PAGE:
The displays of future vehicles are likely to be more advanced and sophisticated than what we see in cars today. In the same way, production conditions of the same displays are becoming more complex and demanding, specially the quality control and the final inspection that represent the last opportunity to see the quality and condition of the shipment, while it’s still in the factory. This is being performed manually with all the drawbacks it entails. The main goal of this work is the development of a fully automatic final control inspection system dedicated to the displays clusters. The developed system consists of an automatic machine integrating an artificial intelligence model to increase detectability of defects. To construct the model, the machine permits a first double visual inspection: one manually performed, and another performed by a visual inspection system. This one is composed by high resolution cameras to capture images of the display, and a pre-trained AI algorithm that analyze the images. Then it is possible to use the new images to retrain the model. That is, the machine can continuously improve its ability to detect defects, as it is exposed to more and more data. This will allow the machine to become increasingly accurate and reliable over time, until reaches the target specifications and will become totally automatic. To facilitate and accelerate this model training, the double inspection is performed in parallel using a rotary indexing table with two jigs and a dedicated labeling software. The chosen automatic visual inspection system permits the capture of all the defects that are present in the collected samples, even the smaller ones with 0.3mm in diameter. The labeling software permits the visualization of captured images to annotate the defects and classify them into one of the three classes: dirt, scratch and pin hole. The preliminary results of the trained model with the collected samples are also satisfactory to be applied in the line production. This dataset is composed by 34 displays, 2 of them with no defects. But as the machine learning model treats the images by patches, in fact there are many more samples available to train and validate the model. The development of Artificial Intelligence Inspection System to be used in an industrial line production has been difficult, mainly due to the lack of data available for training AI algorithms and the need for the images to be analyzed in real-time, requiring powerful computing resources, and thus increasing a lot the cost of the solution. Furthermore, when going to the industrial environment, the machine should be ready to produce quickly, so there is not much time to perform the double inspection and optimize the model. The system under development takes into consideration the limitations described above and includes some tools to mitigate and accelerate the process of train an artificial intelligence model, such as the double visual inspection, a tool to annotate the captured images and a method to retrain the model locally. In that way, the machine will be ready to produce when installed in a real production environment because of the manual inspection, and in a short time become totally automatic due to its ability to learn and adapt. The development of an Automatic Final Control Inspection System for Automotive Displays has the potential to significantly improve the quality control of automotive displays. By using an artificial intelligence model and high-resolution hardware vision, the system can detect and identify any defect in the displays. However, the implementation of such a system poses several challenges, including the lack of real images to train the models in advance, real-time processing, and the cost of the solution. Addressing these challenges is crucial for the successful implementation of an AI-based inspection system for the final quality control of automotive displays.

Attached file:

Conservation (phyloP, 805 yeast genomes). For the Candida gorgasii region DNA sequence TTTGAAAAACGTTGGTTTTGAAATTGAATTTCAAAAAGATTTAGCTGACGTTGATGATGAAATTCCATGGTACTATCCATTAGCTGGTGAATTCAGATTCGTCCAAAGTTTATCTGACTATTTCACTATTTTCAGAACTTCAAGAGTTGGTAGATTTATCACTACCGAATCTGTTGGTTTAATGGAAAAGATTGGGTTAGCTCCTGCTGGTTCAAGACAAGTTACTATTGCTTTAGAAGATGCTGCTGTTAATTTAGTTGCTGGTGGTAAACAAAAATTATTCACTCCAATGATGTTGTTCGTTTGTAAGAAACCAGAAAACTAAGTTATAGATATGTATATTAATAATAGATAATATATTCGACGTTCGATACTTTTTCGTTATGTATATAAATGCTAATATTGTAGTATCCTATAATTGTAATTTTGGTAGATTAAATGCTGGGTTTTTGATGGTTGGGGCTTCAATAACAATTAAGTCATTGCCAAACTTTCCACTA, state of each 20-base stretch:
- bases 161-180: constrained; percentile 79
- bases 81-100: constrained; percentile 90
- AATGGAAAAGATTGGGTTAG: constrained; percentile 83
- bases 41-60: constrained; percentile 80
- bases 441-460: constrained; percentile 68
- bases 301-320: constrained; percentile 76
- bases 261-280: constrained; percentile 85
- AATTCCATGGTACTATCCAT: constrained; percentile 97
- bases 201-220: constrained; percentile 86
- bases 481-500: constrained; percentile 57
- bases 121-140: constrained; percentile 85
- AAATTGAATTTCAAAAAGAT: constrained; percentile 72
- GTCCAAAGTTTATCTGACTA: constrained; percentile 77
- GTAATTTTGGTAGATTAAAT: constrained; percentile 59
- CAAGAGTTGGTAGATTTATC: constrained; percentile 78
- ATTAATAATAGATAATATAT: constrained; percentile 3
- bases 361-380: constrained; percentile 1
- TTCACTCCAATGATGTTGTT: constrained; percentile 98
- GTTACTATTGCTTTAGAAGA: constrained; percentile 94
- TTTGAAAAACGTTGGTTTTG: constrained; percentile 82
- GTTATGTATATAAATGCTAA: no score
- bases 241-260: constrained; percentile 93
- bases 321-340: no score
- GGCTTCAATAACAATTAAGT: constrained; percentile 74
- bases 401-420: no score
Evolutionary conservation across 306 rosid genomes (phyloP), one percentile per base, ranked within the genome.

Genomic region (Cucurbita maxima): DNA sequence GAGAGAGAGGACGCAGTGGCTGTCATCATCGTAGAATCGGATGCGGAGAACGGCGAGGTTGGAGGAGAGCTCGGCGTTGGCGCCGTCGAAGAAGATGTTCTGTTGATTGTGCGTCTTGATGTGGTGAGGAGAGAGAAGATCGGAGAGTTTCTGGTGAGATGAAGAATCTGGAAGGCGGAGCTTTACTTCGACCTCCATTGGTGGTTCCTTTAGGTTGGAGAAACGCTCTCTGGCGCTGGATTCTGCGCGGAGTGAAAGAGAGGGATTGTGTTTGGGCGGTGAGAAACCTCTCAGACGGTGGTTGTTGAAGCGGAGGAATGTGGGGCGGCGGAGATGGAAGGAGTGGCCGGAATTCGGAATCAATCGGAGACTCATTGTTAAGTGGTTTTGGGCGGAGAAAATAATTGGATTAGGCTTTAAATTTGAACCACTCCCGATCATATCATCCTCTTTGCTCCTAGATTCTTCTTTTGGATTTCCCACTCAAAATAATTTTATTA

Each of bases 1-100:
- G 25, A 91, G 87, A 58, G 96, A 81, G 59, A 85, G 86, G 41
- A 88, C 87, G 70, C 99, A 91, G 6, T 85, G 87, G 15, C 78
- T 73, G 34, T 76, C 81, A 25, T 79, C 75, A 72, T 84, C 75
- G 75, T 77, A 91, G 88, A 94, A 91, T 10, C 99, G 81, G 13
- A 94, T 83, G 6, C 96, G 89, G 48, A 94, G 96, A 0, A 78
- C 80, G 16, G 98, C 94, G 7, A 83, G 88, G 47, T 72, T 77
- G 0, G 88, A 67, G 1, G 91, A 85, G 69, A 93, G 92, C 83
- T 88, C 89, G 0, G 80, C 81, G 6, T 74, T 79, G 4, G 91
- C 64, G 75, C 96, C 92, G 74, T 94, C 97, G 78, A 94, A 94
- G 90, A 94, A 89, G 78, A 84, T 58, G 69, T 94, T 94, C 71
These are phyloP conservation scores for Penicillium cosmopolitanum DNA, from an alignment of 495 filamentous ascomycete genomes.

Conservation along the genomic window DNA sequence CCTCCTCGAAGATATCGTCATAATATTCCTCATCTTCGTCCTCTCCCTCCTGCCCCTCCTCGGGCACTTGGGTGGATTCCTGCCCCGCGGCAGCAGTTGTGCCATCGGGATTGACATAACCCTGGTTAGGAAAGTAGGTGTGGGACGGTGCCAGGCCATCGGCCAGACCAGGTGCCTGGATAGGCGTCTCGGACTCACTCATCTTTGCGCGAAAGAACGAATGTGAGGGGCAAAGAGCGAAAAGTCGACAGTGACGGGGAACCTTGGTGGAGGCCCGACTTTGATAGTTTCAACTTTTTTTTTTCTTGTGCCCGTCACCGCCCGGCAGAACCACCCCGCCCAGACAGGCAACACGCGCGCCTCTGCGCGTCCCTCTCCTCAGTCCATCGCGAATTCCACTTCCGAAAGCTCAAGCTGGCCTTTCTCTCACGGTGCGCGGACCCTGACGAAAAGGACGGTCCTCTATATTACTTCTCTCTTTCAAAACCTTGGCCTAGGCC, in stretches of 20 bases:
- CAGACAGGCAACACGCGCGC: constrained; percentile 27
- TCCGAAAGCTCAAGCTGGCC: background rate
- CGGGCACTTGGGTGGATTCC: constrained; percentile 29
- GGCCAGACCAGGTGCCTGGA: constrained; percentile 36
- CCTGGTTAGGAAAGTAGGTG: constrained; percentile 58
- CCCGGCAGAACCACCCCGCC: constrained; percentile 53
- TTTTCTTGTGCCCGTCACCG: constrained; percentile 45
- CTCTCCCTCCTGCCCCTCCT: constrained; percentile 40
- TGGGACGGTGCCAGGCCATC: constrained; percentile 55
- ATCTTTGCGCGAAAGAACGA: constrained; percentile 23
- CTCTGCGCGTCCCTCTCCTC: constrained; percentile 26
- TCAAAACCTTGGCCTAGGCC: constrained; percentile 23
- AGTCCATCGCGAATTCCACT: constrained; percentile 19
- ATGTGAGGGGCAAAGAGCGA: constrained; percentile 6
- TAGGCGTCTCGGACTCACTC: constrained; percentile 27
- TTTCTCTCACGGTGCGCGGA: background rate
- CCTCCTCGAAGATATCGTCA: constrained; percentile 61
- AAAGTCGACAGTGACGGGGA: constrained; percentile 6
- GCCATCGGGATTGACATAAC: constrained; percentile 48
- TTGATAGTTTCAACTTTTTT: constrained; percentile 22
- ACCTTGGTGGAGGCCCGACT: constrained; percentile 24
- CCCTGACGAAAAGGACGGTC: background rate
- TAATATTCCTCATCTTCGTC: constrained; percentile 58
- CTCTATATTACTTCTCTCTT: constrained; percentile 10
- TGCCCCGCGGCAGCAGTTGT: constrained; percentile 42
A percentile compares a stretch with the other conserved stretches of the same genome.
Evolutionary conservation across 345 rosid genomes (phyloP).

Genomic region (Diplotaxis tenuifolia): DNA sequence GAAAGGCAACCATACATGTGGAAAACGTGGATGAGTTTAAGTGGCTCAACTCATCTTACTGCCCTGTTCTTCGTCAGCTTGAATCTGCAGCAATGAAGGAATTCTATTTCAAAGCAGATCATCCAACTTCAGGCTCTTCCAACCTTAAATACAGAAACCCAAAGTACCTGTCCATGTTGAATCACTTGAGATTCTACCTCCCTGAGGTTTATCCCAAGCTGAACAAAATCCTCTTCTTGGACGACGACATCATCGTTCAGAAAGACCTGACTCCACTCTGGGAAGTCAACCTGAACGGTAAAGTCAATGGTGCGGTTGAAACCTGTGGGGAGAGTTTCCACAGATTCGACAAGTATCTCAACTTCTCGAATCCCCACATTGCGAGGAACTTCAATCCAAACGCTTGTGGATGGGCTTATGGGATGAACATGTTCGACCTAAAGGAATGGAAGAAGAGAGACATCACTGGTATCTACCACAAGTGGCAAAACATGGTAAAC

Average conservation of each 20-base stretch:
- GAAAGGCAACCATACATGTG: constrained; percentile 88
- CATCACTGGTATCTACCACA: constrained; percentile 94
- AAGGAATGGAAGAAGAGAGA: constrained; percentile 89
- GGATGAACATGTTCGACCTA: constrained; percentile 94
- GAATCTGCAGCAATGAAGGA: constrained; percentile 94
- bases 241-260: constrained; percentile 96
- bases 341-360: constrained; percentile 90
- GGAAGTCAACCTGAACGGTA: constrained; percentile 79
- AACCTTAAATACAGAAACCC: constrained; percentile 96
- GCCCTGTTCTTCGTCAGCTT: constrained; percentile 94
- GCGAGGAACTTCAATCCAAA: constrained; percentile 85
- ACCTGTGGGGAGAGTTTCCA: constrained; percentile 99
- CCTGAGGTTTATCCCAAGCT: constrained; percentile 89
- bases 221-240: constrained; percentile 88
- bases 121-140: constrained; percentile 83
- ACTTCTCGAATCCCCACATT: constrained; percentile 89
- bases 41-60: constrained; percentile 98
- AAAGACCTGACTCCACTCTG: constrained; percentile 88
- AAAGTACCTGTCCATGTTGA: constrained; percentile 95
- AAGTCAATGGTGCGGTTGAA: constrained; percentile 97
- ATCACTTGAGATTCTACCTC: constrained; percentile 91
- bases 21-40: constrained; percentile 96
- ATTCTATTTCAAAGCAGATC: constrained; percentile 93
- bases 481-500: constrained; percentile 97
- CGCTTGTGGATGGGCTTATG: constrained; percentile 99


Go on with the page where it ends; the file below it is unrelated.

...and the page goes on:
Dipl.-Ing. João Queirós, RDI Manager, Controlar